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KABUL (Reuters) - U.S. Defense Secretary Mark Esper arrived in Afghanistan on Sunday in a bid to bring talks with the Taliban back on track after President Donald Trump abruptly broke off negotiations last month seeking to end the United States' longest war.
Esper's trip to Kabul comes amid questions about the United States' commitments to allies after a sudden withdrawal of U.S. troops from northeastern Syria and Trump's long-time desire to get out of foreign engagements.
WASHINGTON (Reuters) - U.S. Defense Secretary Mark Esper said on Friday that no U.S. troops will take part in enforcing the so-called safe zone in northern Syria and the United States "is continuing our deliberate withdrawal from northeastern Syria."
Turkish President Tayyip Erdogan earlier on Friday said Turkey will set up a dozen observation posts across northeast Syria, insisting that a planned "safe zone" will extend much further than U.S. officials said was covered under a fragile ceasefire deal.
Sec Def wants European allies to help pay for defense projects after funds were diverted for the border wall
The Pentagon is diverting funds from 127 military construction projects to pay for Trump’s border wall
WASHINGTON (Reuters) - More than 120 U.S. military construction projects will be adversely affected as the Pentagon prepares to use $3.6 billion to help build or enhance 175 miles (282 km) of the border wall with Mexico, U.S. officials said on Tuesday.
Earlier this year, President Donald Trump declared a national emergency in a bid to fund his promised wall at the U.S.-Mexico border.
The emergency declaration allows the Trump administration to use money from the military construction budget and the Pentagon has said it could use $3.6 billion from the budget.
In March, the Pentagon provided Congress with a broad list of projects that could be affected, but did not provide details.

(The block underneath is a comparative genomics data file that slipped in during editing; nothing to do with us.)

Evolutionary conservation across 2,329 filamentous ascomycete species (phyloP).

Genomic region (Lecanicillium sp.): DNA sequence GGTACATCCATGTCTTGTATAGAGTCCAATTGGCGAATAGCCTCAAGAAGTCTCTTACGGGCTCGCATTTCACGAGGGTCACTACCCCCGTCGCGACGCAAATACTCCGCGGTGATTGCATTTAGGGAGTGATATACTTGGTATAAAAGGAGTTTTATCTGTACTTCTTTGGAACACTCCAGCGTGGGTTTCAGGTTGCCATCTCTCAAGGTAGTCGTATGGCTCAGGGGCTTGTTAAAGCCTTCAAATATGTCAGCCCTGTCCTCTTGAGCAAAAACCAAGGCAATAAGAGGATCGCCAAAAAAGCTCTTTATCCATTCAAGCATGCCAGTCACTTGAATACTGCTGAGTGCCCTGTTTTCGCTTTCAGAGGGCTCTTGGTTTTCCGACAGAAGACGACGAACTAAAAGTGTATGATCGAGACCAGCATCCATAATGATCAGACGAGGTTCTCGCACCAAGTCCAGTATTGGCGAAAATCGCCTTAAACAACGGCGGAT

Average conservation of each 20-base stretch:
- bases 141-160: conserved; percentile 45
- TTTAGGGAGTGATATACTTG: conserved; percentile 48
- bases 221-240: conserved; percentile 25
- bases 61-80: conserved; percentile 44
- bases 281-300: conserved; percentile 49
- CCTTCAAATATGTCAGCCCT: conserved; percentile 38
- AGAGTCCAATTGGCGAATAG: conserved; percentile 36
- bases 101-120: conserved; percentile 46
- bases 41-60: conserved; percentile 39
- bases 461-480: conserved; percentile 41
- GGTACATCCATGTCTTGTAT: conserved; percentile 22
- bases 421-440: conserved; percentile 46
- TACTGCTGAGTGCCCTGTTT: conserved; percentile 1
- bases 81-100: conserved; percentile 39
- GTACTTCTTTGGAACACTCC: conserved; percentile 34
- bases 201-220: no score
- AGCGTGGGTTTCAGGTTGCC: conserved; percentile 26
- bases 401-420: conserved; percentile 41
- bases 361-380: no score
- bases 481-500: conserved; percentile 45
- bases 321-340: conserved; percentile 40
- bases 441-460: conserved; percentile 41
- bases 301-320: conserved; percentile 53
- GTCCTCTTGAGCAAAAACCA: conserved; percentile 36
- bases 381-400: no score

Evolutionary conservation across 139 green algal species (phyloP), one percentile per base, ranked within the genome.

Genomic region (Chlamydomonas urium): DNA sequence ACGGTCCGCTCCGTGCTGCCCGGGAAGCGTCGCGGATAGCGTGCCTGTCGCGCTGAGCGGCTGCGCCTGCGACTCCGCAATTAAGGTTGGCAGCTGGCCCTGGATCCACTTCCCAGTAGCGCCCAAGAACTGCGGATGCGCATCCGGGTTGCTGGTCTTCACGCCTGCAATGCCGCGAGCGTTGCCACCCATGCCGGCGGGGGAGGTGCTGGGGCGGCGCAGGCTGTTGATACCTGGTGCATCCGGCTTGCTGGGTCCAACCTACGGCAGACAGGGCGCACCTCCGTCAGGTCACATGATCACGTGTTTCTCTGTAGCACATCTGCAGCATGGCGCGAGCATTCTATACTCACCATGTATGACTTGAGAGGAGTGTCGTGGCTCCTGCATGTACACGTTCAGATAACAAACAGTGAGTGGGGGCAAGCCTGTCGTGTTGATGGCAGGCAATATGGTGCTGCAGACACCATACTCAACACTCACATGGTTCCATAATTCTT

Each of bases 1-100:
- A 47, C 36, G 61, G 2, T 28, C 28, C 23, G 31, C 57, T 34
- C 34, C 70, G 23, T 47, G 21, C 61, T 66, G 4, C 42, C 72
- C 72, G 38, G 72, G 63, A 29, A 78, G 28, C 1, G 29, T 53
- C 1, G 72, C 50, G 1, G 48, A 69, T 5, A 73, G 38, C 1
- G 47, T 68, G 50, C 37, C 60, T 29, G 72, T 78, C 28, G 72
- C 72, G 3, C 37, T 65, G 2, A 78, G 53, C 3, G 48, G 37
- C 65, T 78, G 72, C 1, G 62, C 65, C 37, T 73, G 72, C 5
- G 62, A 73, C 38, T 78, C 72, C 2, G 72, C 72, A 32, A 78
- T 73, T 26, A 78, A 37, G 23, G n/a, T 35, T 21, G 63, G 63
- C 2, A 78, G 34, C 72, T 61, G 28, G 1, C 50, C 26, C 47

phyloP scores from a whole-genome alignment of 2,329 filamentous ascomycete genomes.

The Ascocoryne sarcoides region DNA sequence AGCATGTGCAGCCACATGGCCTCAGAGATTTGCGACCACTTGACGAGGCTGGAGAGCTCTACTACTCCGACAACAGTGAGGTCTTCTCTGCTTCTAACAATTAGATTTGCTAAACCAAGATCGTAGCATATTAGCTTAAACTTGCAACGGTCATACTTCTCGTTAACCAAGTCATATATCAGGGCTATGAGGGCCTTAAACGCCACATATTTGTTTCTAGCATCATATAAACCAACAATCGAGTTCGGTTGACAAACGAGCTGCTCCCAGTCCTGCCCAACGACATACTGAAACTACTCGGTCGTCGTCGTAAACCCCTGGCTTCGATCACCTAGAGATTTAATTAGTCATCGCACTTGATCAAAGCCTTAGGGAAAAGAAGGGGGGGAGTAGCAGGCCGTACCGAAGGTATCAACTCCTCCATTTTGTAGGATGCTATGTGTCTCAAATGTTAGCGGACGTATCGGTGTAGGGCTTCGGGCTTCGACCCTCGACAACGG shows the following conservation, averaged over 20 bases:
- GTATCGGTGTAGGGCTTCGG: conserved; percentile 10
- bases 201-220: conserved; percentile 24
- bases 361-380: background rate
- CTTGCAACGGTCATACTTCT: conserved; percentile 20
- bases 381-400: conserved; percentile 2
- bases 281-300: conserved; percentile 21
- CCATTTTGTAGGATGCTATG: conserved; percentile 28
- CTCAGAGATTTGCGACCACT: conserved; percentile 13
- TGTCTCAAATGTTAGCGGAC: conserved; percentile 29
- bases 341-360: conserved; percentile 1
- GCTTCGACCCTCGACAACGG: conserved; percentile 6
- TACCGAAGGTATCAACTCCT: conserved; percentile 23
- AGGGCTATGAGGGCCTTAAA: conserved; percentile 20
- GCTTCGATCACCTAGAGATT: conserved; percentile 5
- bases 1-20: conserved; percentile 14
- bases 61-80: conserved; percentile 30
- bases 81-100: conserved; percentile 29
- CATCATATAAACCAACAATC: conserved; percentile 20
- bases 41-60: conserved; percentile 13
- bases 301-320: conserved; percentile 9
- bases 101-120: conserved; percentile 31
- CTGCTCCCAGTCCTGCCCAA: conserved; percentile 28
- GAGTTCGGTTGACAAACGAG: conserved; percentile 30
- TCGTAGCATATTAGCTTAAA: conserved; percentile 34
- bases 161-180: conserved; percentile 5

WASHINGTON (Reuters) - A U.S. military MQ-9 drone was shot down in Yemen's Dhamar governate, southeast of the Houthi-controlled capital Sanaa, two U.S. officials told Reuters on Wednesday.
A Houthi military spokesman had earlier said that air defenses had brought down a U.S. drone.
The officials, speaking on the condition of anonymity, said the drone was shot down late on Tuesday.
Afghanistan's security forces lost 42,000 troops in the last year in a crackdown on 'ghost soldiers'
WASHINGTON (Reuters) - There has been a sharp drop in the size of Afghanistan's National Defense Security Forces in the past few months due to changes in the way troops are counted and an effort to reduce the number of so-called "ghost" soldiers, a U.S. government watchdog said on Thursday.
The Special Inspector General for Afghanistan Reconstruction (SIGAR) said in a report that ANDSF personnel size had gone down by nearly 10 percentage points in the most recent quarter compared to the previous trimester.
The number of ANDSF troops fell by nearly 42,000 compared to roughly the same period, between April and the end of June last year, the report said.